Monday, January 10, 2011

It's Not Easy Being Green

I like to think of myself as someone one who is "green" and committed to sustainability. My interest was triggered in the early 1990s by a television program called "Captain Planet", which prompted my son to start asking questions about the wood I was using as a custom furniture maker.

The resulting epiphany inspired me to become an active early supporter of groups such as the Woodworkers' Alliance for Rainforest Protection (WARP), which later played a key role in the formation of the Forest Stewardship Council (FSC) in 1993.

In 1998 I became one of the first furniture makers in the world to become certified to FSC chain-of-custody standards (Smartwood #SW-COC-000055). Between 2000 and 2004 I served in the Board of FSC Canada in a variety of roles including Treasurer and Chair.

Between 2005 and 2007 I was a technical advisor for the environmental film "The Green Chain" , while also writing a chapter on sustainability for The Furniture Society's book "Focus on Materials".

At home we've driven two generations of Prius hybrids. (In fact, getting the first one required convincing the salesman at the local Toyota dealership that the Prius was, in fact, one of their cars.) We recycle, compost, and use low energy bulbs. We also maintain an organic garden that yields an assortment of Heritage vegetables, which we supplement by supporting local farms. The coffee (which I drink plenty of) is Fair Trade/organic.

All in all it's not a bad tally, but I also know my carbon footprint is still, on average, bigger than most in the world. Therefore, by definition, I really don't fit the stereotype of truly being "green".

Probably my biggest sin in this regard is the fact that I eat red meat. Yep, I'm a sucker for a thick tenderloin steak grilled medium rare, Chicago-style, served with a Pinot Noir. Some will argue that I'm a hypocrite because my meat eating is helping destroy the rainforest, but that'll be covered in a subsequent post.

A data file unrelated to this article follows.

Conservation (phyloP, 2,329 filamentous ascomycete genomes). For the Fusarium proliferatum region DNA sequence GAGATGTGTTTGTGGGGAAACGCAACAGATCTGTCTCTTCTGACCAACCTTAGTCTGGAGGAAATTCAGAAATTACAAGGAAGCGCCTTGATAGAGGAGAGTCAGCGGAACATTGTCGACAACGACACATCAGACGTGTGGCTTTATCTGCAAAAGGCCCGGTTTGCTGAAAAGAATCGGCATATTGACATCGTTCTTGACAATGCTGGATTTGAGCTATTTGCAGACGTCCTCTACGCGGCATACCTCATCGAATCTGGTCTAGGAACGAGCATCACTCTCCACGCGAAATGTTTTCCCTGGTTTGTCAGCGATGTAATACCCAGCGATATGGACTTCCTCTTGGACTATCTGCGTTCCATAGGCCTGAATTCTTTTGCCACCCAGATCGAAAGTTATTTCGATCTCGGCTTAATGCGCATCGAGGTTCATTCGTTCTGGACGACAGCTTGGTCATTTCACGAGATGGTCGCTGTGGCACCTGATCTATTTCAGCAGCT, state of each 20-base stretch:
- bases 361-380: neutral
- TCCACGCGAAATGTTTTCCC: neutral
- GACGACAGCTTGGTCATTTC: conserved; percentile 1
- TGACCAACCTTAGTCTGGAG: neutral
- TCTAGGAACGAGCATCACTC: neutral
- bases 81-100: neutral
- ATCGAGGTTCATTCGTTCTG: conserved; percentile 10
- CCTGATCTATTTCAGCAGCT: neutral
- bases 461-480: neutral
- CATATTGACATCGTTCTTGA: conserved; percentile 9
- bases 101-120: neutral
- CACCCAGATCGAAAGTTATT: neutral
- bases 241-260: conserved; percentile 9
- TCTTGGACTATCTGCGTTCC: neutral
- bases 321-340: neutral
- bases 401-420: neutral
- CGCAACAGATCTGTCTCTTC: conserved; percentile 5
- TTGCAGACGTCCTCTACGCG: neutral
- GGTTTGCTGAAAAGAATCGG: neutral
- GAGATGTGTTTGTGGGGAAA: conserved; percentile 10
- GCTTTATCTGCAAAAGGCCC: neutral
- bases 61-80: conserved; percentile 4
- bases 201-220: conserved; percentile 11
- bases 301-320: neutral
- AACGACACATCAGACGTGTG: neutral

Why am I saying all this? Because ever since the release of Al Gore's "Inconvenient Truth" the world's awareness of the "saving the environment" has gone parabolic. But with this has come more greenwash BS than I could ever hope to shake a stick at.

This transformation has shifted many paradigms, including my own, and I've decided to share my views to show a more balanced perspective.

For starters, are meat eaters destroying the rainforest? You betcha. But so are the vegetarians. This will be covered in the post: "Vegans are Destroying the Rainforest".

Another popular crusade has been to stop global warming by getting away from fossil fuels. Great idea, but the simple solutions put forward by the well intended have ended up creating unanticipated problems. These will be discussed in: "Daryl Hannah and Bio-Diesel are Destroying Rainforests".

These two posts will be followed by another intended to give the big picture/macro-economic view of the real problem. That post will be called "The FRDs of Mass Rainforest Destruction". (You'll laugh when you find out what the FRDs are).

Last but not least, the "Big Green Al" post. Al Gore's net worth has grow from around $1 million in 2000 to the point where he's now on the verge of becoming the world's first green billionaire. All this in just over a decade's time. Yep, Big Al knows "green", but his net worth is just warming up. (Oh, good pun!).

Being "green" is not always what it seems.

No comments:

Post a Comment